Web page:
Baltimore native Tommy Bourne happened to catch an angle of the infamous video of Toya Graham.
The image of Graham literally laying the smack down on her son and beating him away from joining rioters has been celebrated as a mother who did what she had to do to get her son off the streets.
"It was probably a life-saving thing for that kid, it probably saved a lot of grief," said Bourne, who grew up in West Baltimore and says a lot of the looting took place near his childhood home.
Bourne was out on his lunch break. He saw a flash of yellow — that was Ms. Graham, standing out among the pack of young men in a canary yellow top — and he followed her as she scolded her son.
"That's what was sorely needed yesterday," said Bourne. "There are a lot of kids who didn't have the guidance in their life to stop them from doing what they did. I immediately after that called my mom to let her know I was okay."
Tommy Bourne was at work near the Mondawmin Mall when he couldn't help but notice from his social media feeds that the streets outside his office were filling with students. He took lunch and walked over to the action.
From the neighboring high school across the street, dozens of students had converged and began to approach police lines.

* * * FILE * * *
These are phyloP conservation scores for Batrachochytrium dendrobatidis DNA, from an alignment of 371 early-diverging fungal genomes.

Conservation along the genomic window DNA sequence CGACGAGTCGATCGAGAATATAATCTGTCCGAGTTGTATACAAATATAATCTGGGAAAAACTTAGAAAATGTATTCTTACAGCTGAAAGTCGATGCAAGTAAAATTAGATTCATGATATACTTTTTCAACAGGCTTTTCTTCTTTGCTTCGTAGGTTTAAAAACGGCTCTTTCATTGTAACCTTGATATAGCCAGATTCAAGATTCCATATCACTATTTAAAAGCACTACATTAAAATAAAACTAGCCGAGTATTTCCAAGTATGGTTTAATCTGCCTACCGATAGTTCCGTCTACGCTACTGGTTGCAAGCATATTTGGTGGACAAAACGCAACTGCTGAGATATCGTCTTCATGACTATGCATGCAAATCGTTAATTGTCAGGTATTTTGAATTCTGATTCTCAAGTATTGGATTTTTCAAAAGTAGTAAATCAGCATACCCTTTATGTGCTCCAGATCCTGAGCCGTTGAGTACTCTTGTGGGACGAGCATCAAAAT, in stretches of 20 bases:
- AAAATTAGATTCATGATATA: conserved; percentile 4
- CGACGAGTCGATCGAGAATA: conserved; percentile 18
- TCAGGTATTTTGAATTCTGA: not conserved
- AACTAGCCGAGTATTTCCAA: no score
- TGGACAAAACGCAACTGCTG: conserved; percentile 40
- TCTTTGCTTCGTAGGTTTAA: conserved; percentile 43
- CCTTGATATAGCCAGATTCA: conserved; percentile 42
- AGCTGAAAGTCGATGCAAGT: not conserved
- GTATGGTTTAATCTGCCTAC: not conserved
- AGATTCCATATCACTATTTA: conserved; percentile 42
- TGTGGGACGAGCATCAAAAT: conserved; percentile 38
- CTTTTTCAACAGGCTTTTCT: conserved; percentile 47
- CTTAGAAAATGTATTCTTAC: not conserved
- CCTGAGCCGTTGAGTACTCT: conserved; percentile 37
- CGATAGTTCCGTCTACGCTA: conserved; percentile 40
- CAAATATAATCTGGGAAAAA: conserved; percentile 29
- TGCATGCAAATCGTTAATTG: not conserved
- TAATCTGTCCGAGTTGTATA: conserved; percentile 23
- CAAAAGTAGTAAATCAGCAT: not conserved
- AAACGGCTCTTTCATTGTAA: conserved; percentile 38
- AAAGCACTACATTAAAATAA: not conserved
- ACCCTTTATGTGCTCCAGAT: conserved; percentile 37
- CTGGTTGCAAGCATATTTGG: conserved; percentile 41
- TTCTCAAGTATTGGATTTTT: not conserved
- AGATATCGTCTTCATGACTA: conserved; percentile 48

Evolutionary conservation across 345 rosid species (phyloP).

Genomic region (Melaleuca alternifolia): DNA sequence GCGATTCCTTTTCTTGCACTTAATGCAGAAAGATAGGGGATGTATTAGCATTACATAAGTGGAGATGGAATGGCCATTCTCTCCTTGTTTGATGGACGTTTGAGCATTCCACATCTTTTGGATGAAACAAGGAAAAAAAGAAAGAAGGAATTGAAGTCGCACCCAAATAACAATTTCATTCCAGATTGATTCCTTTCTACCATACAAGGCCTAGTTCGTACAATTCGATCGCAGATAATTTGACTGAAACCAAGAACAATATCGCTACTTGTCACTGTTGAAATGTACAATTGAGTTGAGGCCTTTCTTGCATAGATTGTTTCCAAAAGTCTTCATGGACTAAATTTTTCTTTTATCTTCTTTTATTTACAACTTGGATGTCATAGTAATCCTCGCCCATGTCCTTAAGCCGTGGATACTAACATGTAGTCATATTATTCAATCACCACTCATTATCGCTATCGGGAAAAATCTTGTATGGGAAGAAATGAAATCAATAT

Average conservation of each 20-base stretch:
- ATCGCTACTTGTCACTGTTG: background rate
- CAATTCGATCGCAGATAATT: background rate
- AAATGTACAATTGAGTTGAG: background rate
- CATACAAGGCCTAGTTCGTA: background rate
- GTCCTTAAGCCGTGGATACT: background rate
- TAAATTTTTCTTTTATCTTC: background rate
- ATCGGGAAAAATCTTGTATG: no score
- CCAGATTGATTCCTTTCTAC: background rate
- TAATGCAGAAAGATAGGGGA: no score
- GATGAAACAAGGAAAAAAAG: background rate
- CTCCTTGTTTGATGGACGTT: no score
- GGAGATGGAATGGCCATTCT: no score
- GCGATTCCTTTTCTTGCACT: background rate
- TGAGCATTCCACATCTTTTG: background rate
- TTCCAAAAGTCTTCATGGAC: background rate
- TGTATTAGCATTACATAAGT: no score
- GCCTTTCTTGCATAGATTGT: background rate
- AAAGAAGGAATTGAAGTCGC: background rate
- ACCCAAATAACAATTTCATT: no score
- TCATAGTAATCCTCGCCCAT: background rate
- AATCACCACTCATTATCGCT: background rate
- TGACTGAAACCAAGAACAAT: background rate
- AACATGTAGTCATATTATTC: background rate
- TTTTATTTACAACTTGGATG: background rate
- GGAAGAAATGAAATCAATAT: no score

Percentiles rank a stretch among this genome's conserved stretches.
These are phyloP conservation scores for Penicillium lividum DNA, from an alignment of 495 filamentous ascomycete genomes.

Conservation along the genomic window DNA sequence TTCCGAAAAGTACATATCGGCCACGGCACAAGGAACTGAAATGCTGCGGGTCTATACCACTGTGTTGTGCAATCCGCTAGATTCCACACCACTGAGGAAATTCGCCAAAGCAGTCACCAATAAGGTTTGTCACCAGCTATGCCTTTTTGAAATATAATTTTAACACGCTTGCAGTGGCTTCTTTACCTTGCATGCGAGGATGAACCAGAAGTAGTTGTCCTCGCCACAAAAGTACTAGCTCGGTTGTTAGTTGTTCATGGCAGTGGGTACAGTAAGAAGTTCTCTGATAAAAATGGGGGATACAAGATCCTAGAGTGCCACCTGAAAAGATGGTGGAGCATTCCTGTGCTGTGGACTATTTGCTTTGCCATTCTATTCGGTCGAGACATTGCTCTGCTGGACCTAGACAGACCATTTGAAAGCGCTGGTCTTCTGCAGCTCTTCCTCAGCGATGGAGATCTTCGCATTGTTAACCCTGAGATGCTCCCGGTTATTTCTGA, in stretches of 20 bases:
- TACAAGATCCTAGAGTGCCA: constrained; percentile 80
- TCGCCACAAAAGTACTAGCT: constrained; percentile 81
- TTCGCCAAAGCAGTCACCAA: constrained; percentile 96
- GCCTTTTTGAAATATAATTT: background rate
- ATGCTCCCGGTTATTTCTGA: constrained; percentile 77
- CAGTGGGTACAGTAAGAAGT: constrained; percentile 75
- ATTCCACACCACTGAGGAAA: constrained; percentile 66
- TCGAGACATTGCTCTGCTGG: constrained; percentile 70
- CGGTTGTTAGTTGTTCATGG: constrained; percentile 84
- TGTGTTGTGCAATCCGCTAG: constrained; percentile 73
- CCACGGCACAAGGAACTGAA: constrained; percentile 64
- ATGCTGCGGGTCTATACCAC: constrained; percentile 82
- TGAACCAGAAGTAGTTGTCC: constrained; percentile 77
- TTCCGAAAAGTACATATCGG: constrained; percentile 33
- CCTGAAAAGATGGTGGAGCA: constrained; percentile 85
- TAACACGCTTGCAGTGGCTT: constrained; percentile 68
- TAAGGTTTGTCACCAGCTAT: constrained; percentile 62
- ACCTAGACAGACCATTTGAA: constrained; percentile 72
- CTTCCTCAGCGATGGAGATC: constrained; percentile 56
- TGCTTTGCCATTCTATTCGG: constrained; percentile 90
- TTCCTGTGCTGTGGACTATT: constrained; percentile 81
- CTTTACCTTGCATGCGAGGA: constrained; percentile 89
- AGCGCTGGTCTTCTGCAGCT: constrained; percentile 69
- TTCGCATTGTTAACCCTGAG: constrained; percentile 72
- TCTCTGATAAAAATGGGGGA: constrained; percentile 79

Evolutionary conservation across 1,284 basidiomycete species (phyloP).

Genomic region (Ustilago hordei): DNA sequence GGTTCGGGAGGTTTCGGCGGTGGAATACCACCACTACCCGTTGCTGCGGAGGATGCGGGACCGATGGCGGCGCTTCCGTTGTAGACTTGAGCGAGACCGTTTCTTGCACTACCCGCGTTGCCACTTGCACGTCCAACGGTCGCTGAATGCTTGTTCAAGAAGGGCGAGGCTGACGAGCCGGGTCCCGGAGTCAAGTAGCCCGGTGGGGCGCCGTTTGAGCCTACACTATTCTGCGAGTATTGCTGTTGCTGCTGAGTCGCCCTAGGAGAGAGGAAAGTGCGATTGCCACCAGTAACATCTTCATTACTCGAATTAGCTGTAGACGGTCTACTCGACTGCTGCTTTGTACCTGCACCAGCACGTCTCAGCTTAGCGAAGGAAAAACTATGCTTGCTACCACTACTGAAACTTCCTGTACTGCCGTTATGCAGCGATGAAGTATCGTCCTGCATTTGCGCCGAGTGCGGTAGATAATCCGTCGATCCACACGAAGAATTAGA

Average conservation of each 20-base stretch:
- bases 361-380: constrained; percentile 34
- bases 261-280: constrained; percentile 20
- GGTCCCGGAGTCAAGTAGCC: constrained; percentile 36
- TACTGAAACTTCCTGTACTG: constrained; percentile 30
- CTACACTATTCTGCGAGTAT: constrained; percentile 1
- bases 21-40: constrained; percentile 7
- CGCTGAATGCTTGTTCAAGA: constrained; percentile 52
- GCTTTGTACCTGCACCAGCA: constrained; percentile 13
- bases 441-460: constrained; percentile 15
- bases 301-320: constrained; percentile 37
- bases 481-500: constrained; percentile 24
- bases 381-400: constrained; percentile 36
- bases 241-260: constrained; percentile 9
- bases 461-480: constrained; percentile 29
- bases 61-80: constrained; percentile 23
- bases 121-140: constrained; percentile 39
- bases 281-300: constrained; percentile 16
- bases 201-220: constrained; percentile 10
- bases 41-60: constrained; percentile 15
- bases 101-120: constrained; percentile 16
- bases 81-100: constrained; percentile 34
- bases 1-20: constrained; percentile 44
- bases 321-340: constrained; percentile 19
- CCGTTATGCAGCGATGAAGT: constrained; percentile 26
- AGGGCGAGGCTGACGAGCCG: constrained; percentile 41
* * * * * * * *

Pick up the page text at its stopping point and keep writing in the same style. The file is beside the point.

"They have valid reasons to be angry, but it's almost like they don't know any better. All they know is lashing out and being violent. It doesn't make them thugs, it doesn't make them anything other than kids that need love," said Bourne.
By the time Bourne walked over to the mall, the officers were restricting entry: Anyone 21 and under was not being allowed inside. Bourne walked to the bus stop next to the mall, a strategic staging area because "every high school has a bus that will take you to that station," he explained.
Initially the students held a peaceful presence, with nothing being thrown but words. And then someone threw a bottle. "Then it got ugly, they started throwing rocks," recalled Bourne.
Ms. Graham’s actions were singled out by Baltimore Police Commissioner Anthony Batts in a press conference on Monday night: "You had one mother who grabbed her child who had a hood on his head and she started smacking him on the head because she was so embarrassed. I wish I had more parents that took charge of their kids out there tonight."
Tommy Bourne would have to agree.
"All those kids needed someone like that to step in."
In an interview with CBS News, Graham said her primary concern was protecting her son.
"He gave me eye contact. And at that point, you know, not even thinking about cameras or anything like that," Graham said. "That's my only son and at the end of the day I don't want him to be a Freddie Gray."